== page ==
WARNING: This product is for research use only, not for human or veterinary use.
MedKoo CAT#: 100374
Description: Flutamide, also known as SCH13521, is a toluidine derivative and nonsteroidal antiandrogen that is structurally related to bicalutamide and nilutamide. Flutamide and its more potent active metabolite 2-hydroxyflutamide competitively block dihydrotestosterone binding at androgen receptors, forming inactive complexes which cannot translocate into the cell nucleus. Formation of inactive receptors inhibits androgen-dependent DNA and protein synthesis, resulting in tumor cell growth arrest or transient tumor regression. Check for active clinical trials or closed clinical trials using this agent. (NCI Thesaurus).
MedKoo Cat#: 100374
Chemical Formula: C11H11F3N2O3
Exact Mass: 276.07218
Molecular Weight: 276.21
Elemental Analysis: C, 47.83; H, 4.01; F, 20.63; N, 10.14; O, 17.38
Flutamide, purity > 98%, is in stock. The same day shipping after order is received.
Synonym: SCH13521; SCH-13521; SCH 13521; Flucinom; Flugerel; Niftolid; Eulexin; Apimid; Chimax; Drogenil; Euflex; Eulexine; Flucinome; Fluken; Flulem; Flutabene; Flutacan; FlutaGry; Flutamex; Flutamin; Flutan; Flutaplex; Fugerel; Grisetin; Oncosal; Profamid; Prostacur; Prostadirex; Prostica; Prostogenat; Tafenil; Tecnoflut; Testotard. FLUT.
IUPAC/Chemical Name: N-(4-nitro-3-(trifluoromethyl)phenyl)isobutyramide
InChi Key: MKXKFYHWDHIYRV-UHFFFAOYSA-N
InChi Code: InChI=1S/C11H11F3N2O3/c1-6(2)10(17)15-7-3-4-9(16(18)19)8(5-7)11(12,13)14/h3-6H,1-2H3,(H,15,17)
SMILES Code: CC(C)C(NC1=CC=C([N+]([O-])=O)C(C(F)(F)F)=C1)=O
The following data is based on the product molecular weight 276.21 Batch specific molecular weights may vary from batch to batch due to the degree of hydration, which will affect the solvent volumes required to prepare stock solutions.
|Concentration / Solvent Volume / Mass||1 mg||5 mg||10 mg|
|1 mM||1.15 mL||5.76 mL||11.51 mL|
|5 mM||0.23 mL||1.15 mL||2.3 mL|
|10 mM||0.12 mL||0.58 mL||1.15 mL|
|50 mM||0.02 mL||0.12 mL||0.23 mL|
EULEXIN Capsules contain flutamide, an acetanilid, nonsteroidal, orally active anti-androgen having the chemical name, 2-methyl-N-[4-nitro-3 (trifluoromethyl) phenyl] propanamide. Each capsule contains 125 mg flutamide. The compound is a buff to yellow powder with a molecular weight of 276.2. The inactive ingredients for EULEXIN Capsules include: corn starch, lactose, magnesium stearate, povidone, and sodium lauryl sulfate. Gelatin capsule shells may contain methylparaben, propylparaben, butylparaben, and the following dye systems: FD&C Blue 1, FD&C Yellow 6, and either FD&C Red 3 or FD&C Red 40 plus D&C Yellow 10, with titanium dioxide and other inactive ingredients.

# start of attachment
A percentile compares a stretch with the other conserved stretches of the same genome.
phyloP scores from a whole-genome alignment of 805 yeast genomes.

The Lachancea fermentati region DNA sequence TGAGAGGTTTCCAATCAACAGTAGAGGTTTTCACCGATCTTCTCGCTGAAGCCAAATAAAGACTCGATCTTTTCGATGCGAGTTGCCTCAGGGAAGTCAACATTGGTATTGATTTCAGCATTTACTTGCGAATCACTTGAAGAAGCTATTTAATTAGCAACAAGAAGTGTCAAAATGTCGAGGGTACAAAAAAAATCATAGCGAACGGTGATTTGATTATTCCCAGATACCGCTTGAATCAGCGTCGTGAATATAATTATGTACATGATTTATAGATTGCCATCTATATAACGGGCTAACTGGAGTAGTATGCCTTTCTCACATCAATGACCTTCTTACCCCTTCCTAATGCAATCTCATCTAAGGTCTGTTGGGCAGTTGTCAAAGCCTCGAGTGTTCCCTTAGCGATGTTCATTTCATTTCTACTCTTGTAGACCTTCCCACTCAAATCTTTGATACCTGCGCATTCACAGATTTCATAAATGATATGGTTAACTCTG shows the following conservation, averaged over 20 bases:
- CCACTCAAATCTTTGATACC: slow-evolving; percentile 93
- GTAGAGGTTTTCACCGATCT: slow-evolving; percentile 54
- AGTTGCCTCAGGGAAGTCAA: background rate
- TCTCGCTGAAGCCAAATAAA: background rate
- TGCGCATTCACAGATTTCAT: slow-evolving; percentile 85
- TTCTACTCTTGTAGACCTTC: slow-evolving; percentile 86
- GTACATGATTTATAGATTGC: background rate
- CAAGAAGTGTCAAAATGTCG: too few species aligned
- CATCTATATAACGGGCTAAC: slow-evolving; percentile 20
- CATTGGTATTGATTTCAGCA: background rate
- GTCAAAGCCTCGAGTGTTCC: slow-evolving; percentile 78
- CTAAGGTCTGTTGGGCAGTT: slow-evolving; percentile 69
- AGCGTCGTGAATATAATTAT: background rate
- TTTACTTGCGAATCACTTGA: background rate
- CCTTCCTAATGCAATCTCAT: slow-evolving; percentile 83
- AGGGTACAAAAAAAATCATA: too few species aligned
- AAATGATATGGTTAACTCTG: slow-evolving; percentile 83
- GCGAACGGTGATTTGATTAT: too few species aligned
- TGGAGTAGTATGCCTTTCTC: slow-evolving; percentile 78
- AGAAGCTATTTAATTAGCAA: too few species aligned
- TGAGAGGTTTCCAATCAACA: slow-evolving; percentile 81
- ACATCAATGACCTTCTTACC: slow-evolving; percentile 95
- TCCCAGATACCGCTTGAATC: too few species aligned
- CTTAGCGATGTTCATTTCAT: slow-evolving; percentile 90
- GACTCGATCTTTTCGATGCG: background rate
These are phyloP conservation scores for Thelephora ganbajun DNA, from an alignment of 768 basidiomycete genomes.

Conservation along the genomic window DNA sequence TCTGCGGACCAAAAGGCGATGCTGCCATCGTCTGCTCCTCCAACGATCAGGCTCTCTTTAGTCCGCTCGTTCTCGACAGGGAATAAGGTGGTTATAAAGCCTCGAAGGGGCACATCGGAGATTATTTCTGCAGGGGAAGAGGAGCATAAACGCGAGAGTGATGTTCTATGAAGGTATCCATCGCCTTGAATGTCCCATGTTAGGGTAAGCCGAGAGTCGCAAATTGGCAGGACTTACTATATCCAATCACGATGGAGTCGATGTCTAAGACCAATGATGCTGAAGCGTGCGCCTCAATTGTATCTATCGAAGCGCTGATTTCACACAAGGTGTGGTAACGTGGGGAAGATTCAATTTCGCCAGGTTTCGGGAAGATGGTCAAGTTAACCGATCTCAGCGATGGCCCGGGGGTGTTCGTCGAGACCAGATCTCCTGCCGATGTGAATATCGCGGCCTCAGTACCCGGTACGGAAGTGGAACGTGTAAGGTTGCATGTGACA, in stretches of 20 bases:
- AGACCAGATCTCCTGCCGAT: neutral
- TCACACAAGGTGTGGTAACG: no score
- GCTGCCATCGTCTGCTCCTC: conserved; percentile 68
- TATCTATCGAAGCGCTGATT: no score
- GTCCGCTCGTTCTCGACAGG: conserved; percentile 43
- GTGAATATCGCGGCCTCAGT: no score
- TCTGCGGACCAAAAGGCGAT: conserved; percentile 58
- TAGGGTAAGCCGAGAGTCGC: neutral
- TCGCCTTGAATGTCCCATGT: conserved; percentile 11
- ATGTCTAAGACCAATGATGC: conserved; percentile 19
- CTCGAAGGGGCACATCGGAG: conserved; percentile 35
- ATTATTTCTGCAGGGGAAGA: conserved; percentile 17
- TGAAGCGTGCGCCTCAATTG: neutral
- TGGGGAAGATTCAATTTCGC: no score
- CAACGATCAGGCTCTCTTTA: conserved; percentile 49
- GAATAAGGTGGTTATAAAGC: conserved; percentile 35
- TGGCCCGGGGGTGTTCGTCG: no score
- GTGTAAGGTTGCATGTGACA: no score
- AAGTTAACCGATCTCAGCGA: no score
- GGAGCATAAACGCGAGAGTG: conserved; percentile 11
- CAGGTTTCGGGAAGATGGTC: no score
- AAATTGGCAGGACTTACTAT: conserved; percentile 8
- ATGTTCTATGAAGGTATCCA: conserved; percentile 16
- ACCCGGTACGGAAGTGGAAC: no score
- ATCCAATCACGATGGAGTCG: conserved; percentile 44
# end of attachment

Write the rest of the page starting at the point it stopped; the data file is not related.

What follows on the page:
Use in prostate cancer
Gonadotropin-releasing hormone (GnRH) is released by the hypothalamus in a pulsatile fashion; this causes the anterior pituitary gland to release luteinizing hormone (LH) and follicle-stimulating hormone (FSH). LH stimulates the testes to produce testosterone, which is metabolized to DHT by the enzyme 5α-reductase. DHT, and to a much smaller extent, testosterone, stimulate prostate cancer cells to grow. Therefore, blocking these androgens can provide powerful treatment for prostate cancer, especially metastatic disease. Normally administered are analogues of GnRH, such as leuprolide or goserelin. Although they stimulate the same receptors that GnRH does, since they are present continuously and not in a pulsatile manner, they serve to inhibit the pituitary and therefore block the whole chain. However, they initially cause a surge in activity; this is not solely a theoretical risk but may cause the cancer to flare. Flutamide was initially used at the beginning of GnRH-analogue therapy to block this surge, and it and other nonsteroidal anti-androgens continue in this use. There have been studies to investigate the benefit of adding an anti-androgen to surgical orchiectomy or its continued use with a GnRH analogue (combined androgen blockade, CAB). Adding anti-androgens to orchiectomy showed no benefit, while a small benefit was shown with adding anti-androgens to GnRH analogues
Unfortunately, therapies which lower testosterone levels, such as orchiectomy or GnRH-analogue administration, also have significant side effects. Compared to these therapies, treatment with antiandrogens exhibits "fewer hot flashes, less of an effect on libido, less muscle wasting, fewer personality changes, and less bone loss." However, antiandrogen therapy alone is less effective than surgery. Nevertheless, given the advanced age of many with prostate cancer, as well as other features, many men may choose antiandrogen therapy alone for a better quality of life. From: http://en.wikipedia.org/wiki/Flutamide.